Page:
NO MATTER THAT the department stores have been decked since October -- for some people, it's just not Christmas till they've seen "It's a Wonderful Life." Or "How the Grinch Stole Christmas." Or even "Santa Claus Conquers the Martians."

There's no place like home for the holidays, and 'tis the season -- and certainly the era -- of video reunions, when the whole family gathers round the cheery glow of the TV set.

Certain movies (and a handful of perennial television shows) have made the transition from mere entertainment to holiday classic. Classic status requires a hard-to-define something to sustain and entertain us through all those Christmases past, present and future. It's not necessary to have Santa and his reindeer, snow-laden evergreens and all that jingle bell schlock. The Christmas classic mostly needs that human, heart-tugging quality, and some element of closeness -- on the screen, in front of it, or both.

So, here's our wish list of a few perennial cinematic sugarplums, chestnuts (and turkeys) for Christmas cheers and tears. Some will be playing at local repertory film houses (noted where possible), most of them on television in the coming weeks -- and many on that VCR you got for Christmas.


It's a Wonderful Life gets more wonderful every time you see it. One of the most unabashedly sentimental pictures ever, with a multiple-hanky ending, Frank Capra's 1946 inspirational, cautionary tale follows a small-town good guy whose guardian angel gives him a chance to see how rotten life would be if he had never been born. Unneccesarily remade for TV in 1977 as "It Happened One Christmas" with Marlo Thomas.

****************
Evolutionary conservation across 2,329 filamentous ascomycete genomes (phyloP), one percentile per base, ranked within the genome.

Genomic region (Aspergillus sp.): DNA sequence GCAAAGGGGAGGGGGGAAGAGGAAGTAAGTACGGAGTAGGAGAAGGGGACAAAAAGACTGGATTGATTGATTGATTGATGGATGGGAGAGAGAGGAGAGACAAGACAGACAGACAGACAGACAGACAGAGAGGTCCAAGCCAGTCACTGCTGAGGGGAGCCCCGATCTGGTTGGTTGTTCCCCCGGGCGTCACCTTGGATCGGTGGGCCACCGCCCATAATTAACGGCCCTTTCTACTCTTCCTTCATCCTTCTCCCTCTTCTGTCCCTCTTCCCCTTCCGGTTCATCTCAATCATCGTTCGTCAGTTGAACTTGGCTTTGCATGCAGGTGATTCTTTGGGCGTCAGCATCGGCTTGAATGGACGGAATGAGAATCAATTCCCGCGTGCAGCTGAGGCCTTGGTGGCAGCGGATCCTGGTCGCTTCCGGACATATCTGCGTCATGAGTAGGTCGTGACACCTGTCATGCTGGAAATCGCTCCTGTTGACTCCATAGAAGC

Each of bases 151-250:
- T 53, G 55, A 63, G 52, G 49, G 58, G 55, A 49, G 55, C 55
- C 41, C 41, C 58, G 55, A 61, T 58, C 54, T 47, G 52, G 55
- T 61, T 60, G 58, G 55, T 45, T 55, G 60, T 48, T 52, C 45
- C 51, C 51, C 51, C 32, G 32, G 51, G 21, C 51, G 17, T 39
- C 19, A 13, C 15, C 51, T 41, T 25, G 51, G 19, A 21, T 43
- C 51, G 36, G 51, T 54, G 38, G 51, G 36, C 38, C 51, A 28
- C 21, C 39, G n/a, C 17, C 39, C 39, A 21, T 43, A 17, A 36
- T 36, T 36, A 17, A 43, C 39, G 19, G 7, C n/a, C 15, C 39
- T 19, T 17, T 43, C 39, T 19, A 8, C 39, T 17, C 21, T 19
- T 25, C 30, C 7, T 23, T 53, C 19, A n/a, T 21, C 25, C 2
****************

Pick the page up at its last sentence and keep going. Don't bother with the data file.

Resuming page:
Holiday Inn. Irving Berlin's score features some of his best tunes for this 1942 film, in which Bing Crosby introduced "White Christmas." And Fred Astaire's "Say It With Firecrackers" is one of his all-time best. At AFI December 13-14.

White Christmas is the movie spun off from the hit song. This 1954 remake of "Holiday Inn" with Crosby and Danny Kaye is not as good, but still has its pleasures, such as Rosemary Clooney and Vera Ellen (and then Bing and Danny in drag) singing "Sisters." Just released on home video, and already a best-seller. Also at AFI December 14-15.

Miracle on 34th Street Enduring 1947 classic with Edmund Gwenn as Macy's St. Nick who goes on trial to prove to unbelieving Natalie Wood he's the real Santa. With Thelma Ritter and Maureen O'Hara. Remade for TV in 1973 with Sebastian Cabot. Original shows at AFI December 15-16.

A Christmas Carol. Take your pick of the many film and animated versions (including one that stars mice) of Dickens' evergreen fable, but most bets seem to be on the faithful 1951 Alastair Sim version (at AFI December 15-16). The 1938 Hollywood version, with Reginald Owen and Gene Lockhart, can be seen at AFI December 13-14.

The Nutcracker. Mikhail Baryshnikov's made-for-public- television version of Tchaikovsky's ballet, also featuring Gelsey Kirkland, has become an annual staple.

Handel's Messiah is broadcast live each year from a variety of places, but it's also available on Thorn/EMI Video, with Christopher Hogwood conducting The Academy of Ancient Music and Choir of Westminster Abbey in a 1983 performance.

Scrooge, a big-budget, high corn-content musical with Albert Finney and Alec Guinness, flopped at the box office but found a new life on the small screen. At AFI December 17-18.